Air proves to be worthy travelling companion
Alan Zisman (c) 2008 First published in Business
September 23-29, 2008; issue 987
High Tech Office column
Last spring, Apple’s newly
announced MacBook Air laptop gathered a lot of attention. Weighing in
around three pounds, it was slim and sleek. TV ads showed it sliding
out of a manila envelope. But I wondered about its practicality. The
Air lacks a built-in optical drive and wired network adapter and has
only a single USB port. Though its two-gigabyte memory is adequate,
neither the memory nor the battery are removable or upgradable.
ultra-light notebooks from Toshiba and Lenovo, the Air isn’t designed
to be a buyer’s only computer. It’s designed to be a second system for
users who are frequently on the road and willing to trade features for
reduced size and weight.
Since I was going to be travelling in
August, Apple loaned me an Air for road-testing. It accompanied me on
six flights through five countries. The review Air came with Apple’s
optional external DVD drive ($99) and wired Ethernet adapter ($30).
Users wanting to connect an Air to an external monitor or digital
projector would also need to add a micro-dvi adapter ($20).
includes Remote Disc software (Mac and Windows versions), which allows
an Air user to use a CD or DVD drive built into a nearby computer. Less
cleverly, the company seems to have left out instructions on how to
make this work. (Hint: the software is on the Air’s software
installation disc.) While you can’t watch a DVD movie on the Air using
a remote drive, this feature would be handy if you want to install
I needed the network adapter for wired Internet access
in several hotels. I don’t like these sorts of dangly adapters. They’re
too easily lost or left-behind.
Competitive ultra-lights have
Ethernet (and external video) adapters built-in, but the price is a
package that’s thicker than the Air. On the other hand, the Air’s 1.6-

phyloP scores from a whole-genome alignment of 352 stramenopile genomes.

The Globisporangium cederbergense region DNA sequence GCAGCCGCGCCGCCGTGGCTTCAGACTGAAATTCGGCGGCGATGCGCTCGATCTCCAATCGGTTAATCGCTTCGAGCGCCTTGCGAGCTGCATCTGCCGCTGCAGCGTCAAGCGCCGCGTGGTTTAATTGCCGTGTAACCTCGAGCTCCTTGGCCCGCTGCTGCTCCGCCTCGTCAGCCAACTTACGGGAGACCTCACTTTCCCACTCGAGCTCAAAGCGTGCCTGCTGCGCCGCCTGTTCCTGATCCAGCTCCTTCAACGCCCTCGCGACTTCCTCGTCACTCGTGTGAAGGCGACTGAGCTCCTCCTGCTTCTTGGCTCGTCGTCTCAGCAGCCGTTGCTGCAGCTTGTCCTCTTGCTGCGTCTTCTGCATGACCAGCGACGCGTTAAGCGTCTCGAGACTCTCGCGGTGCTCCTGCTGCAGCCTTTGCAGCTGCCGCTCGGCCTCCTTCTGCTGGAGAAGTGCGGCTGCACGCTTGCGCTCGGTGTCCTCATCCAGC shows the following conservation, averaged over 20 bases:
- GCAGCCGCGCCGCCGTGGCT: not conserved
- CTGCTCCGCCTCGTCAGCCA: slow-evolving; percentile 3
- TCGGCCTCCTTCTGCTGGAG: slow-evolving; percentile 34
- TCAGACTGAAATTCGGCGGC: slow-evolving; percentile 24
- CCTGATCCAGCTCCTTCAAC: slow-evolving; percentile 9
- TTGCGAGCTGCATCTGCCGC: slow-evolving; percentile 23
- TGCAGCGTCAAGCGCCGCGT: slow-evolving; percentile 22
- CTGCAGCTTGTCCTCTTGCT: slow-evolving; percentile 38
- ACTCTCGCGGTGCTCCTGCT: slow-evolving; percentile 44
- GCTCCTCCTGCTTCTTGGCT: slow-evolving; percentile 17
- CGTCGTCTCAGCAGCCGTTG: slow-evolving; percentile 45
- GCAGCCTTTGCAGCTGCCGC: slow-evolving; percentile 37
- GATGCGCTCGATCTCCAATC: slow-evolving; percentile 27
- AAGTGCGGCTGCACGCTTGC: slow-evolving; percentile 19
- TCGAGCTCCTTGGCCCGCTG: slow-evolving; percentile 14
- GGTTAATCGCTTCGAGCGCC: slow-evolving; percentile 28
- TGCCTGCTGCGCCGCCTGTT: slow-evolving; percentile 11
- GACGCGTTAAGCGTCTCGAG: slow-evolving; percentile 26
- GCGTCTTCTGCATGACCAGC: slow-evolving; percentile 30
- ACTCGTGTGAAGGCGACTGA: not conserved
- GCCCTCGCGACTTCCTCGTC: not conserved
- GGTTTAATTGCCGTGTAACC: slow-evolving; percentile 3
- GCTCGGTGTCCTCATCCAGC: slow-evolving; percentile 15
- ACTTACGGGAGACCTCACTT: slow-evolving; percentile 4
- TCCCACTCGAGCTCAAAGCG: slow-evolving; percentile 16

or 1.8-Ghz processor is faster than the 1.2-Ghz model used by the
competition. It also provided more than adequate speed and power for
all the basic computing tasks I carried out on the road. The system
boots up quickly. It goes into sleep mode simply by closing the lid and
comes back to life almost instantly.
Wireless performance (WiFi
and Bluetooth are both built-in) and battery life (a bit under four
hours) were both good. My review Air came with an optional solid state
64-gigabyte hard drive (a $625 option on top of the Air’s $1,900 base
price, which is in line with the pricing of competitors’ ultra-light
models). The solid state drives are more robust and promise better
performance and battery life than traditional hard drives. Published
tests suggest that the technology is not yet fulfilling these promises;
however, I can’t consider it a must-have feature now – especially at
current high prices.
Apple gets bonus marks for attention to
multiple little details. Examples include the “MagSafe” magnetic
connector on the power cable; if someone trips over the cord, it pops
off rather than pulling the laptop onto the floor. Or the keyboard with
letters that glow gently in the dark – very handy on overnight flights.
And all in a case that’s minus the protrusions and stickers of PC
laptops, though that same streamlining eliminates useful network and
And yes, you could install Windows (XP or Vista)
onto it (I didn’t), though the relatively small (64- or 80-gigabyte)
hard drives are not ideal for holding both Windows and Mac OS X.
I write this, the Apple rumour mill is buzzing with talk that the Air
might be updated, perhaps before this column goes to print. But I’m
converted: the model I was loaned was a pleasure to use – a stylish,
easy-to-transport second computer for the frequent flyer.
As long as you don’t lose that network adapter. •